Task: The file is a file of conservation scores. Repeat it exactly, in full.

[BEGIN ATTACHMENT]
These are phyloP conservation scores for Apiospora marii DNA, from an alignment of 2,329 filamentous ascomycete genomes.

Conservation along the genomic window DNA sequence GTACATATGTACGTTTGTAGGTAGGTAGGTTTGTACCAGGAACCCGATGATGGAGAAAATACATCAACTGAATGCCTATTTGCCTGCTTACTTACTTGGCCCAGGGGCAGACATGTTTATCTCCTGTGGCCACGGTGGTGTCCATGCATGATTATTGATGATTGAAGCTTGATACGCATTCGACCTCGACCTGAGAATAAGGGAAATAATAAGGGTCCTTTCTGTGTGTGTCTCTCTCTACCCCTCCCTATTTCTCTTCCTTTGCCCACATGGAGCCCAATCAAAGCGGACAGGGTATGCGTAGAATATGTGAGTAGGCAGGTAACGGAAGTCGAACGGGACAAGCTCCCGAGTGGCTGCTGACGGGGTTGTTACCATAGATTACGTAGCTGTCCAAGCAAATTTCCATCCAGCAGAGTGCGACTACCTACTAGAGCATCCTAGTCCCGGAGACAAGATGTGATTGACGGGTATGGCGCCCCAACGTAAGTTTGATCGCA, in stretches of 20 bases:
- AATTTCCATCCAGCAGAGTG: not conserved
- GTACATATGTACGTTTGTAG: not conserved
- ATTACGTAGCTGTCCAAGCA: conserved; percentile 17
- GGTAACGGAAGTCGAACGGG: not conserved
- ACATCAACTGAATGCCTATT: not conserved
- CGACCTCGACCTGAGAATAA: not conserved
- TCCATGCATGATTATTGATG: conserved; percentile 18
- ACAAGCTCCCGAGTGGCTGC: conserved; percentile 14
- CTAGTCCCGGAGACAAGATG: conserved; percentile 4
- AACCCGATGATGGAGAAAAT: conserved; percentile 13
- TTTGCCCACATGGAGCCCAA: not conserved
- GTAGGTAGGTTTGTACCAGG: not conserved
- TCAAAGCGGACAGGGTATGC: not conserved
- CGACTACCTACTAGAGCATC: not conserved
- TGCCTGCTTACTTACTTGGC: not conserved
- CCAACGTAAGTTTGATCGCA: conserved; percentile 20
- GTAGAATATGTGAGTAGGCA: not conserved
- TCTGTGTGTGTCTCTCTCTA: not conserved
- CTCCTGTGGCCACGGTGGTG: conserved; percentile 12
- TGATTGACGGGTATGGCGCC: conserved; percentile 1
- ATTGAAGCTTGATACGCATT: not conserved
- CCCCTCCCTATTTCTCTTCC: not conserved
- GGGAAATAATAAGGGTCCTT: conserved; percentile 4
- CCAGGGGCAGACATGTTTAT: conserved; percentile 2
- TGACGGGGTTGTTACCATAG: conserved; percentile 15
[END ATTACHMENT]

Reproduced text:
These are phyloP conservation scores for Apiospora marii DNA, from an alignment of 2,329 filamentous ascomycete genomes.

Conservation along the genomic window DNA sequence GTACATATGTACGTTTGTAGGTAGGTAGGTTTGTACCAGGAACCCGATGATGGAGAAAATACATCAACTGAATGCCTATTTGCCTGCTTACTTACTTGGCCCAGGGGCAGACATGTTTATCTCCTGTGGCCACGGTGGTGTCCATGCATGATTATTGATGATTGAAGCTTGATACGCATTCGACCTCGACCTGAGAATAAGGGAAATAATAAGGGTCCTTTCTGTGTGTGTCTCTCTCTACCCCTCCCTATTTCTCTTCCTTTGCCCACATGGAGCCCAATCAAAGCGGACAGGGTATGCGTAGAATATGTGAGTAGGCAGGTAACGGAAGTCGAACGGGACAAGCTCCCGAGTGGCTGCTGACGGGGTTGTTACCATAGATTACGTAGCTGTCCAAGCAAATTTCCATCCAGCAGAGTGCGACTACCTACTAGAGCATCCTAGTCCCGGAGACAAGATGTGATTGACGGGTATGGCGCCCCAACGTAAGTTTGATCGCA, in stretches of 20 bases:
- AATTTCCATCCAGCAGAGTG: not conserved
- GTACATATGTACGTTTGTAG: not conserved
- ATTACGTAGCTGTCCAAGCA: conserved; percentile 17
- GGTAACGGAAGTCGAACGGG: not conserved
- ACATCAACTGAATGCCTATT: not conserved
- CGACCTCGACCTGAGAATAA: not conserved
- TCCATGCATGATTATTGATG: conserved; percentile 18
- ACAAGCTCCCGAGTGGCTGC: conserved; percentile 14
- CTAGTCCCGGAGACAAGATG: conserved; percentile 4
- AACCCGATGATGGAGAAAAT: conserved; percentile 13
- TTTGCCCACATGGAGCCCAA: not conserved
- GTAGGTAGGTTTGTACCAGG: not conserved
- TCAAAGCGGACAGGGTATGC: not conserved
- CGACTACCTACTAGAGCATC: not conserved
- TGCCTGCTTACTTACTTGGC: not conserved
- CCAACGTAAGTTTGATCGCA: conserved; percentile 20
- GTAGAATATGTGAGTAGGCA: not conserved
- TCTGTGTGTGTCTCTCTCTA: not conserved
- CTCCTGTGGCCACGGTGGTG: conserved; percentile 12
- TGATTGACGGGTATGGCGCC: conserved; percentile 1
- ATTGAAGCTTGATACGCATT: not conserved
- CCCCTCCCTATTTCTCTTCC: not conserved
- GGGAAATAATAAGGGTCCTT: conserved; percentile 4
- CCAGGGGCAGACATGTTTAT: conserved; percentile 2
- TGACGGGGTTGTTACCATAG: conserved; percentile 15